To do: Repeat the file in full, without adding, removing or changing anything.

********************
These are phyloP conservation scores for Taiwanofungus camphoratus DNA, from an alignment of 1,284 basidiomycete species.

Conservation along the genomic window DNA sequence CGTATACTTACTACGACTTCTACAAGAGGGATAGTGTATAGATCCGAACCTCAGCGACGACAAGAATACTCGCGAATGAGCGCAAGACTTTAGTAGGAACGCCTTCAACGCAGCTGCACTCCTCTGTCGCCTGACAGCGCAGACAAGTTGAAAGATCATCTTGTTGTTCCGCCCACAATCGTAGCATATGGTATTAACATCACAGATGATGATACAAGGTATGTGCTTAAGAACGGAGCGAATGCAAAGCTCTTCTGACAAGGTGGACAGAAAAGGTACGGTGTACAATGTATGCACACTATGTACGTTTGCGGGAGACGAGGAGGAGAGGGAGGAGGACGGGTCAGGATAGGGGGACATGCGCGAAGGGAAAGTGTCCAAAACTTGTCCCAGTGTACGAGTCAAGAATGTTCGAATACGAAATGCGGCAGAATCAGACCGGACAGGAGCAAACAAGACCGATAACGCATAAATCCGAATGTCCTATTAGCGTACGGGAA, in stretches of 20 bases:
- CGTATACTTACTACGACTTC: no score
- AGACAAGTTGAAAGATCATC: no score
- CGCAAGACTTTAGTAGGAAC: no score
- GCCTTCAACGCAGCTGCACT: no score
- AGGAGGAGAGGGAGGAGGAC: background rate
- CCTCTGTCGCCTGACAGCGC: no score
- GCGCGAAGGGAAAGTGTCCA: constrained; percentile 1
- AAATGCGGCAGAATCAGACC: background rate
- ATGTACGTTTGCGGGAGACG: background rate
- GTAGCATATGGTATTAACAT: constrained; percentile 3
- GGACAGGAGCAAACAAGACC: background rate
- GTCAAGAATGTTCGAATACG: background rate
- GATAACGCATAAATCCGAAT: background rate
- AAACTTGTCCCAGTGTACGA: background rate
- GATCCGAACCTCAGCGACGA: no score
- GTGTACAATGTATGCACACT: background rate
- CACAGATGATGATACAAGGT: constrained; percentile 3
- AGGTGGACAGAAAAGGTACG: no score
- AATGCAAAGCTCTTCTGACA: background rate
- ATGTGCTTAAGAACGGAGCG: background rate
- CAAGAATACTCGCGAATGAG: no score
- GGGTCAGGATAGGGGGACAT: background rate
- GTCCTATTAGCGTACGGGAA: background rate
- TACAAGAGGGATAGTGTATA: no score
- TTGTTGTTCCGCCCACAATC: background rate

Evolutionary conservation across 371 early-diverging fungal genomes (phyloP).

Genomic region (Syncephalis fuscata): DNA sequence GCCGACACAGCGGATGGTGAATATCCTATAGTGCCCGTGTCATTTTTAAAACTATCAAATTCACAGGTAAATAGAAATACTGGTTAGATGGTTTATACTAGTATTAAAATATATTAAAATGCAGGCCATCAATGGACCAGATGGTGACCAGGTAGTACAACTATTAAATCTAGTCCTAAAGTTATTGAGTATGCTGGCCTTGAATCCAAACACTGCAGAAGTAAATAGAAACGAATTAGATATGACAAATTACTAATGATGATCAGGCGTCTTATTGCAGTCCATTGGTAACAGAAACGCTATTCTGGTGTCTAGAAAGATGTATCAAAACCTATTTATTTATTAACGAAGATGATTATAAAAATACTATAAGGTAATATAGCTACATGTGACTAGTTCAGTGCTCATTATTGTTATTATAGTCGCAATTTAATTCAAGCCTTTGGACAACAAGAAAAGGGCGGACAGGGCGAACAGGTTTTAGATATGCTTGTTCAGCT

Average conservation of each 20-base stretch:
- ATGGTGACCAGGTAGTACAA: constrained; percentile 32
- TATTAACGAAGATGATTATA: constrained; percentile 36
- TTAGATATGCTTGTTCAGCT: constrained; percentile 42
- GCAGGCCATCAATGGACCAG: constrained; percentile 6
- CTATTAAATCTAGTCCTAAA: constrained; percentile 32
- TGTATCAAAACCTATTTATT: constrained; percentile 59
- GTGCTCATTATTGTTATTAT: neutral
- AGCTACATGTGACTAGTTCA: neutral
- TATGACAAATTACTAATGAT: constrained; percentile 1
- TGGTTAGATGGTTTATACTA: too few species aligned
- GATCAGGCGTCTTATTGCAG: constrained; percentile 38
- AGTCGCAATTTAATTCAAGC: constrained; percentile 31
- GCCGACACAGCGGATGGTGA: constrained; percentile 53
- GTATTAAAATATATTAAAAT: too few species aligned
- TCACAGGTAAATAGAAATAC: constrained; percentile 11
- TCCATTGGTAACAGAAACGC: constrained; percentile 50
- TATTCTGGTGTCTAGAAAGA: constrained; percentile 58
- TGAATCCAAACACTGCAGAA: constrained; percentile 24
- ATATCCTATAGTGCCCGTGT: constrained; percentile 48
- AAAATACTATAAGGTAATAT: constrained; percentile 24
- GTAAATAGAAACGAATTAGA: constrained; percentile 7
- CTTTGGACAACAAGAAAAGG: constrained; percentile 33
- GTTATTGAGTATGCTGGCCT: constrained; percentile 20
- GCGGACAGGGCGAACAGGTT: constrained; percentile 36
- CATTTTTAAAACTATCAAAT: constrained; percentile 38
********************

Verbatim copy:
These are phyloP conservation scores for Taiwanofungus camphoratus DNA, from an alignment of 1,284 basidiomycete species.

Conservation along the genomic window DNA sequence CGTATACTTACTACGACTTCTACAAGAGGGATAGTGTATAGATCCGAACCTCAGCGACGACAAGAATACTCGCGAATGAGCGCAAGACTTTAGTAGGAACGCCTTCAACGCAGCTGCACTCCTCTGTCGCCTGACAGCGCAGACAAGTTGAAAGATCATCTTGTTGTTCCGCCCACAATCGTAGCATATGGTATTAACATCACAGATGATGATACAAGGTATGTGCTTAAGAACGGAGCGAATGCAAAGCTCTTCTGACAAGGTGGACAGAAAAGGTACGGTGTACAATGTATGCACACTATGTACGTTTGCGGGAGACGAGGAGGAGAGGGAGGAGGACGGGTCAGGATAGGGGGACATGCGCGAAGGGAAAGTGTCCAAAACTTGTCCCAGTGTACGAGTCAAGAATGTTCGAATACGAAATGCGGCAGAATCAGACCGGACAGGAGCAAACAAGACCGATAACGCATAAATCCGAATGTCCTATTAGCGTACGGGAA, in stretches of 20 bases:
- CGTATACTTACTACGACTTC: no score
- AGACAAGTTGAAAGATCATC: no score
- CGCAAGACTTTAGTAGGAAC: no score
- GCCTTCAACGCAGCTGCACT: no score
- AGGAGGAGAGGGAGGAGGAC: background rate
- CCTCTGTCGCCTGACAGCGC: no score
- GCGCGAAGGGAAAGTGTCCA: constrained; percentile 1
- AAATGCGGCAGAATCAGACC: background rate
- ATGTACGTTTGCGGGAGACG: background rate
- GTAGCATATGGTATTAACAT: constrained; percentile 3
- GGACAGGAGCAAACAAGACC: background rate
- GTCAAGAATGTTCGAATACG: background rate
- GATAACGCATAAATCCGAAT: background rate
- AAACTTGTCCCAGTGTACGA: background rate
- GATCCGAACCTCAGCGACGA: no score
- GTGTACAATGTATGCACACT: background rate
- CACAGATGATGATACAAGGT: constrained; percentile 3
- AGGTGGACAGAAAAGGTACG: no score
- AATGCAAAGCTCTTCTGACA: background rate
- ATGTGCTTAAGAACGGAGCG: background rate
- CAAGAATACTCGCGAATGAG: no score
- GGGTCAGGATAGGGGGACAT: background rate
- GTCCTATTAGCGTACGGGAA: background rate
- TACAAGAGGGATAGTGTATA: no score
- TTGTTGTTCCGCCCACAATC: background rate

Evolutionary conservation across 371 early-diverging fungal genomes (phyloP).

Genomic region (Syncephalis fuscata): DNA sequence GCCGACACAGCGGATGGTGAATATCCTATAGTGCCCGTGTCATTTTTAAAACTATCAAATTCACAGGTAAATAGAAATACTGGTTAGATGGTTTATACTAGTATTAAAATATATTAAAATGCAGGCCATCAATGGACCAGATGGTGACCAGGTAGTACAACTATTAAATCTAGTCCTAAAGTTATTGAGTATGCTGGCCTTGAATCCAAACACTGCAGAAGTAAATAGAAACGAATTAGATATGACAAATTACTAATGATGATCAGGCGTCTTATTGCAGTCCATTGGTAACAGAAACGCTATTCTGGTGTCTAGAAAGATGTATCAAAACCTATTTATTTATTAACGAAGATGATTATAAAAATACTATAAGGTAATATAGCTACATGTGACTAGTTCAGTGCTCATTATTGTTATTATAGTCGCAATTTAATTCAAGCCTTTGGACAACAAGAAAAGGGCGGACAGGGCGAACAGGTTTTAGATATGCTTGTTCAGCT

Average conservation of each 20-base stretch:
- ATGGTGACCAGGTAGTACAA: constrained; percentile 32
- TATTAACGAAGATGATTATA: constrained; percentile 36
- TTAGATATGCTTGTTCAGCT: constrained; percentile 42
- GCAGGCCATCAATGGACCAG: constrained; percentile 6
- CTATTAAATCTAGTCCTAAA: constrained; percentile 32
- TGTATCAAAACCTATTTATT: constrained; percentile 59
- GTGCTCATTATTGTTATTAT: neutral
- AGCTACATGTGACTAGTTCA: neutral
- TATGACAAATTACTAATGAT: constrained; percentile 1
- TGGTTAGATGGTTTATACTA: too few species aligned
- GATCAGGCGTCTTATTGCAG: constrained; percentile 38
- AGTCGCAATTTAATTCAAGC: constrained; percentile 31
- GCCGACACAGCGGATGGTGA: constrained; percentile 53
- GTATTAAAATATATTAAAAT: too few species aligned
- TCACAGGTAAATAGAAATAC: constrained; percentile 11
- TCCATTGGTAACAGAAACGC: constrained; percentile 50
- TATTCTGGTGTCTAGAAAGA: constrained; percentile 58
- TGAATCCAAACACTGCAGAA: constrained; percentile 24
- ATATCCTATAGTGCCCGTGT: constrained; percentile 48
- AAAATACTATAAGGTAATAT: constrained; percentile 24
- GTAAATAGAAACGAATTAGA: constrained; percentile 7
- CTTTGGACAACAAGAAAAGG: constrained; percentile 33
- GTTATTGAGTATGCTGGCCT: constrained; percentile 20
- GCGGACAGGGCGAACAGGTT: constrained; percentile 36
- CATTTTTAAAACTATCAAAT: constrained; percentile 38